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Meyler eyes yet another honour as Omagh step up glory bid

 

By John Campbell

When Conor Meyler attended the formal launch of the Dr McKenna Cup competition earlier this year, he did so more in hope than confidence.

He may have been a member of the Tyrone squad for the past three years but Meyler did not don the Red Hand jersey during the opening competition of 2017.

Instead, he skippered a St Mary's University College side that was expected to prove cannon fodder for the county teams they encountered.

Yet if the west Belfast seat of learning found themselves ushered out of the running for the McKenna Cup, the experience they gained was to prove beneficial in another context.

Just a matter of weeks after being a relatively anonymous figure at the McKenna Cup blast-off, Meyler found himself the focus of media attention when he skippered St Mary's to only the second Sigerson Cup triumph in their history.

Little did he know it at the time but this was merely to be an aperitif for all-action wing-forward Meyler.

Come July and he was taking delivery of his second successive Ulster Championship medal with Tyrone and a couple of weeks ago he landed another prize in the form of a county championship medal with his club Omagh St Enda's.

Tomorrow Meyler hopes to take a big step towards what could prove to be his fourth honour of the season when St Enda's face Derry and Ulster champions Slaughtneil in the provincial quarter-final at Celtic Park (7.00pm).

It's the Omagh side's biggest match since their involvement in the 2014 Ulster club series and Meyler is determined that the team will produce an optimum performance thus helping him to further erase the frustration he felt last season when injuries disrupted his involvement at both club and county level.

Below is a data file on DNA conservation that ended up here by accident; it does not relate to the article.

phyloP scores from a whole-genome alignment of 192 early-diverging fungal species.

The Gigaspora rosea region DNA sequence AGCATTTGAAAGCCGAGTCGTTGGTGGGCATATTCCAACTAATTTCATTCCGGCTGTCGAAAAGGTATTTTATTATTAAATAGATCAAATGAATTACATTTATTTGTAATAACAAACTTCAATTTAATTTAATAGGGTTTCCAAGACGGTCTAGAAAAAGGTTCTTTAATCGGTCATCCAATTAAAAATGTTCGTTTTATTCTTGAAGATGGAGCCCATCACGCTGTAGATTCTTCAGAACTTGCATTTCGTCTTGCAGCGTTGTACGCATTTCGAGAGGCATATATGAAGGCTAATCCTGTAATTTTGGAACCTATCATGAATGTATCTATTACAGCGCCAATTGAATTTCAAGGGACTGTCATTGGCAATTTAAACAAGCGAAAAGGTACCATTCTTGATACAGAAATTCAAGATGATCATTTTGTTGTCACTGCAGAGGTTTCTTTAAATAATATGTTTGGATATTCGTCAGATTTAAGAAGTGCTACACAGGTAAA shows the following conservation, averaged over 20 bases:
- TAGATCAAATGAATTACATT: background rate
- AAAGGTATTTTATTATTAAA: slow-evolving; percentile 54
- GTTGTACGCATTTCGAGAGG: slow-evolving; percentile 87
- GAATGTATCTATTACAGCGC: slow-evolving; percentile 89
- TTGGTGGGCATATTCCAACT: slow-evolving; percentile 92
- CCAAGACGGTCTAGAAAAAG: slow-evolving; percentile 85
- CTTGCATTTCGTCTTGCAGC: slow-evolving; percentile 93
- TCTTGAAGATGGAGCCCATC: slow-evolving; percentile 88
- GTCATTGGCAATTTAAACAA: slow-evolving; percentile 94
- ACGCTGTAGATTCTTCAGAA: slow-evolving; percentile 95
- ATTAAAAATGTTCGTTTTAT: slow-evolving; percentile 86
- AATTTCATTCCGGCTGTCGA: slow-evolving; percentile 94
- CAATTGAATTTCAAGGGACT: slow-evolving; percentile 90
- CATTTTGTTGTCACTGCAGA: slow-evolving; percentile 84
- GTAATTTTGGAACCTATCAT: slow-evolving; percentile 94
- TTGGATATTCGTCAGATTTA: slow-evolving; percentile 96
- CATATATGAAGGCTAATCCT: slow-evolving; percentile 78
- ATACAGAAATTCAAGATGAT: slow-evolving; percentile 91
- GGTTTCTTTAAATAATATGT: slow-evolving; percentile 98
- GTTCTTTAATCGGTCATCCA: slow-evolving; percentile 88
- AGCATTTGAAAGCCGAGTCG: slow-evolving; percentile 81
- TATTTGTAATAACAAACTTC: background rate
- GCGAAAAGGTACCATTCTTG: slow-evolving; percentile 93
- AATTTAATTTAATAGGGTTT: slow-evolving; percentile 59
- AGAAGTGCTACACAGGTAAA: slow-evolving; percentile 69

"I had a couple of hamstring problems as well as other knocks and I did not really get going but it has been a bit different this year," says Meyler.

"While that St Mary's triumph in the Sigerson Cup was extra-special for those lucky enough to have been involved, it was satisfying too to see Tyrone win the Ulster title and St Enda's get their hands on the county title again.

"If you had told me at the start of the year that all of this would have unfurled I would have found it difficult to believe yet here we are hoping to reach the Ulster club semi-finals. To do that we have to beat a Slaughtneil side that has been setting the template for the rest of us."

Meyler is joined by a platoon of experienced players in the St Enda's side including the McMahon brothers Joe and Justin, Barry Tierney, Ronan O'Neill and Conor O'Donnell.

He may still be awaiting his call-up to the Tyrone squad but O'Donnell has shown the kind of finishing this season that marks him down as a forward of quality. Justin McMahon has not started a game in the championship but manager Paddy Crozier, the former Derry boss, knows that his craft and physical power are assets that can be deployed from the bench.

His brother Joe is still producing the goods, his dynamic input helping to galvanise the side and sustain its momentum while Ronan O'Neill's crucial goal against Trillick in the semi-final hauled St Enda's back into the picture after they found themselves staring into a six-point deficit.

Boss Crozier, who knows Derry football inside out, requires no reminding as to Slaughtneil's capabilities.

"Their record speaks for itself and the fact that they have got a winning habit sees them play with confidence," states Crozier.

Belfast Telegraph

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